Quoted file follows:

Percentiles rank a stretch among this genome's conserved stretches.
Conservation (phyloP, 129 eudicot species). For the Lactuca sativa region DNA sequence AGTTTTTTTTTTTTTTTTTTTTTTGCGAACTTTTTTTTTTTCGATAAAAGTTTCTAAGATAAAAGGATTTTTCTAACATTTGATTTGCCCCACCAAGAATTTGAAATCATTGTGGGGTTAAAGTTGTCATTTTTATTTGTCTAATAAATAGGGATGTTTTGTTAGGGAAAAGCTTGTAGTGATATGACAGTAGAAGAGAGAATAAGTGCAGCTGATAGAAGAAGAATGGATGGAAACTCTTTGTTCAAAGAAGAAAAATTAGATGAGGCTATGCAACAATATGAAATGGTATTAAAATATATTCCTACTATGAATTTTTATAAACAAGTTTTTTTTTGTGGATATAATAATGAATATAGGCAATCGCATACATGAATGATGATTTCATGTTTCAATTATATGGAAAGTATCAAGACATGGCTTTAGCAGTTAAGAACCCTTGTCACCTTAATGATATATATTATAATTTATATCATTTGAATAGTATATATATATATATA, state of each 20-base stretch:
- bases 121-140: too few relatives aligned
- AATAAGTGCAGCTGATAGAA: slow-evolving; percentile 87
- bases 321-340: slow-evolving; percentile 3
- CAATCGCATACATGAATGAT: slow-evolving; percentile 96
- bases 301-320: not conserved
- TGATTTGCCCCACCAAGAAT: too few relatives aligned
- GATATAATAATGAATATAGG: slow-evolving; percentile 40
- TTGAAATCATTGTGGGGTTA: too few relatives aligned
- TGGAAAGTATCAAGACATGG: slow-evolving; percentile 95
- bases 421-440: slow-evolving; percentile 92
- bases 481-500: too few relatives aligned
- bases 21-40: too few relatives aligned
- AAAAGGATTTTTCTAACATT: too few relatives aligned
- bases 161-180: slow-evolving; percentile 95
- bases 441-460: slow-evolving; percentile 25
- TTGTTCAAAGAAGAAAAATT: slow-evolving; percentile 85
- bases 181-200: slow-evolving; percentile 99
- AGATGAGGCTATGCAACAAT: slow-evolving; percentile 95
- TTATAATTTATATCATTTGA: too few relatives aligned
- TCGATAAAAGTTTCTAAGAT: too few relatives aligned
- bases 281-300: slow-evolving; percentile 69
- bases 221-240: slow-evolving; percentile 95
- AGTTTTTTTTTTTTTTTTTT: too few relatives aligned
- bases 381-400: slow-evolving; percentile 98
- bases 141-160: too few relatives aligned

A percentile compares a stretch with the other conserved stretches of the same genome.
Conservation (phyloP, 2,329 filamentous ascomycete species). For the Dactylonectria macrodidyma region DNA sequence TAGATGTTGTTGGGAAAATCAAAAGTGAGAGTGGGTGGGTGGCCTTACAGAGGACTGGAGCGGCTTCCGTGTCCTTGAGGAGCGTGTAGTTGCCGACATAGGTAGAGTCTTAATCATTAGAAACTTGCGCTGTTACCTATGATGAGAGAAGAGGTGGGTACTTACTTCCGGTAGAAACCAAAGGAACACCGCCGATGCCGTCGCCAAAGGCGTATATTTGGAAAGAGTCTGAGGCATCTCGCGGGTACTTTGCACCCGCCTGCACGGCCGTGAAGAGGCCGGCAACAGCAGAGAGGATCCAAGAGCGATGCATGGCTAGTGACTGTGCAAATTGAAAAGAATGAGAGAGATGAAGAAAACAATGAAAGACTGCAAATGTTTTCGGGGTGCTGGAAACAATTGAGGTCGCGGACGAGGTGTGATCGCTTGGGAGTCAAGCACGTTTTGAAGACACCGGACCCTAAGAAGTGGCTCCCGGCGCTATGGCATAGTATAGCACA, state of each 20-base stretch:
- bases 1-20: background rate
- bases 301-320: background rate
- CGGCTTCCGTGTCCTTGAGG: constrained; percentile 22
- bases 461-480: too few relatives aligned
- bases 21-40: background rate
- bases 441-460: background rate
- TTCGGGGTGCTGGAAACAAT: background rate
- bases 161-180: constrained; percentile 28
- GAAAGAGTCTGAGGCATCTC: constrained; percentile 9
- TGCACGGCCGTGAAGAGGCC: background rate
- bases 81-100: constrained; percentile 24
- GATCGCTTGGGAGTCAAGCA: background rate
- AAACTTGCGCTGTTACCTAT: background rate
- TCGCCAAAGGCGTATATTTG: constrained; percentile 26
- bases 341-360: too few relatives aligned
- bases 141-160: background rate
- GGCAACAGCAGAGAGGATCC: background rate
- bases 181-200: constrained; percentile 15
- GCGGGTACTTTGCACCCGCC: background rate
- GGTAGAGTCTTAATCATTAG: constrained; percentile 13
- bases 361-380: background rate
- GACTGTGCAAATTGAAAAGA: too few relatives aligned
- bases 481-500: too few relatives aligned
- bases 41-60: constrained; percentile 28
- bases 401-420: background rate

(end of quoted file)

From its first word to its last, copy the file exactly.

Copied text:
Percentiles rank a stretch among this genome's conserved stretches.
Conservation (phyloP, 129 eudicot species). For the Lactuca sativa region DNA sequence AGTTTTTTTTTTTTTTTTTTTTTTGCGAACTTTTTTTTTTTCGATAAAAGTTTCTAAGATAAAAGGATTTTTCTAACATTTGATTTGCCCCACCAAGAATTTGAAATCATTGTGGGGTTAAAGTTGTCATTTTTATTTGTCTAATAAATAGGGATGTTTTGTTAGGGAAAAGCTTGTAGTGATATGACAGTAGAAGAGAGAATAAGTGCAGCTGATAGAAGAAGAATGGATGGAAACTCTTTGTTCAAAGAAGAAAAATTAGATGAGGCTATGCAACAATATGAAATGGTATTAAAATATATTCCTACTATGAATTTTTATAAACAAGTTTTTTTTTGTGGATATAATAATGAATATAGGCAATCGCATACATGAATGATGATTTCATGTTTCAATTATATGGAAAGTATCAAGACATGGCTTTAGCAGTTAAGAACCCTTGTCACCTTAATGATATATATTATAATTTATATCATTTGAATAGTATATATATATATATA, state of each 20-base stretch:
- bases 121-140: too few relatives aligned
- AATAAGTGCAGCTGATAGAA: slow-evolving; percentile 87
- bases 321-340: slow-evolving; percentile 3
- CAATCGCATACATGAATGAT: slow-evolving; percentile 96
- bases 301-320: not conserved
- TGATTTGCCCCACCAAGAAT: too few relatives aligned
- GATATAATAATGAATATAGG: slow-evolving; percentile 40
- TTGAAATCATTGTGGGGTTA: too few relatives aligned
- TGGAAAGTATCAAGACATGG: slow-evolving; percentile 95
- bases 421-440: slow-evolving; percentile 92
- bases 481-500: too few relatives aligned
- bases 21-40: too few relatives aligned
- AAAAGGATTTTTCTAACATT: too few relatives aligned
- bases 161-180: slow-evolving; percentile 95
- bases 441-460: slow-evolving; percentile 25
- TTGTTCAAAGAAGAAAAATT: slow-evolving; percentile 85
- bases 181-200: slow-evolving; percentile 99
- AGATGAGGCTATGCAACAAT: slow-evolving; percentile 95
- TTATAATTTATATCATTTGA: too few relatives aligned
- TCGATAAAAGTTTCTAAGAT: too few relatives aligned
- bases 281-300: slow-evolving; percentile 69
- bases 221-240: slow-evolving; percentile 95
- AGTTTTTTTTTTTTTTTTTT: too few relatives aligned
- bases 381-400: slow-evolving; percentile 98
- bases 141-160: too few relatives aligned

A percentile compares a stretch with the other conserved stretches of the same genome.
Conservation (phyloP, 2,329 filamentous ascomycete species). For the Dactylonectria macrodidyma region DNA sequence TAGATGTTGTTGGGAAAATCAAAAGTGAGAGTGGGTGGGTGGCCTTACAGAGGACTGGAGCGGCTTCCGTGTCCTTGAGGAGCGTGTAGTTGCCGACATAGGTAGAGTCTTAATCATTAGAAACTTGCGCTGTTACCTATGATGAGAGAAGAGGTGGGTACTTACTTCCGGTAGAAACCAAAGGAACACCGCCGATGCCGTCGCCAAAGGCGTATATTTGGAAAGAGTCTGAGGCATCTCGCGGGTACTTTGCACCCGCCTGCACGGCCGTGAAGAGGCCGGCAACAGCAGAGAGGATCCAAGAGCGATGCATGGCTAGTGACTGTGCAAATTGAAAAGAATGAGAGAGATGAAGAAAACAATGAAAGACTGCAAATGTTTTCGGGGTGCTGGAAACAATTGAGGTCGCGGACGAGGTGTGATCGCTTGGGAGTCAAGCACGTTTTGAAGACACCGGACCCTAAGAAGTGGCTCCCGGCGCTATGGCATAGTATAGCACA, state of each 20-base stretch:
- bases 1-20: background rate
- bases 301-320: background rate
- CGGCTTCCGTGTCCTTGAGG: constrained; percentile 22
- bases 461-480: too few relatives aligned
- bases 21-40: background rate
- bases 441-460: background rate
- TTCGGGGTGCTGGAAACAAT: background rate
- bases 161-180: constrained; percentile 28
- GAAAGAGTCTGAGGCATCTC: constrained; percentile 9
- TGCACGGCCGTGAAGAGGCC: background rate
- bases 81-100: constrained; percentile 24
- GATCGCTTGGGAGTCAAGCA: background rate
- AAACTTGCGCTGTTACCTAT: background rate
- TCGCCAAAGGCGTATATTTG: constrained; percentile 26
- bases 341-360: too few relatives aligned
- bases 141-160: background rate
- GGCAACAGCAGAGAGGATCC: background rate
- bases 181-200: constrained; percentile 15
- GCGGGTACTTTGCACCCGCC: background rate
- GGTAGAGTCTTAATCATTAG: constrained; percentile 13
- bases 361-380: background rate
- GACTGTGCAAATTGAAAAGA: too few relatives aligned
- bases 481-500: too few relatives aligned
- bases 41-60: constrained; percentile 28
- bases 401-420: background rate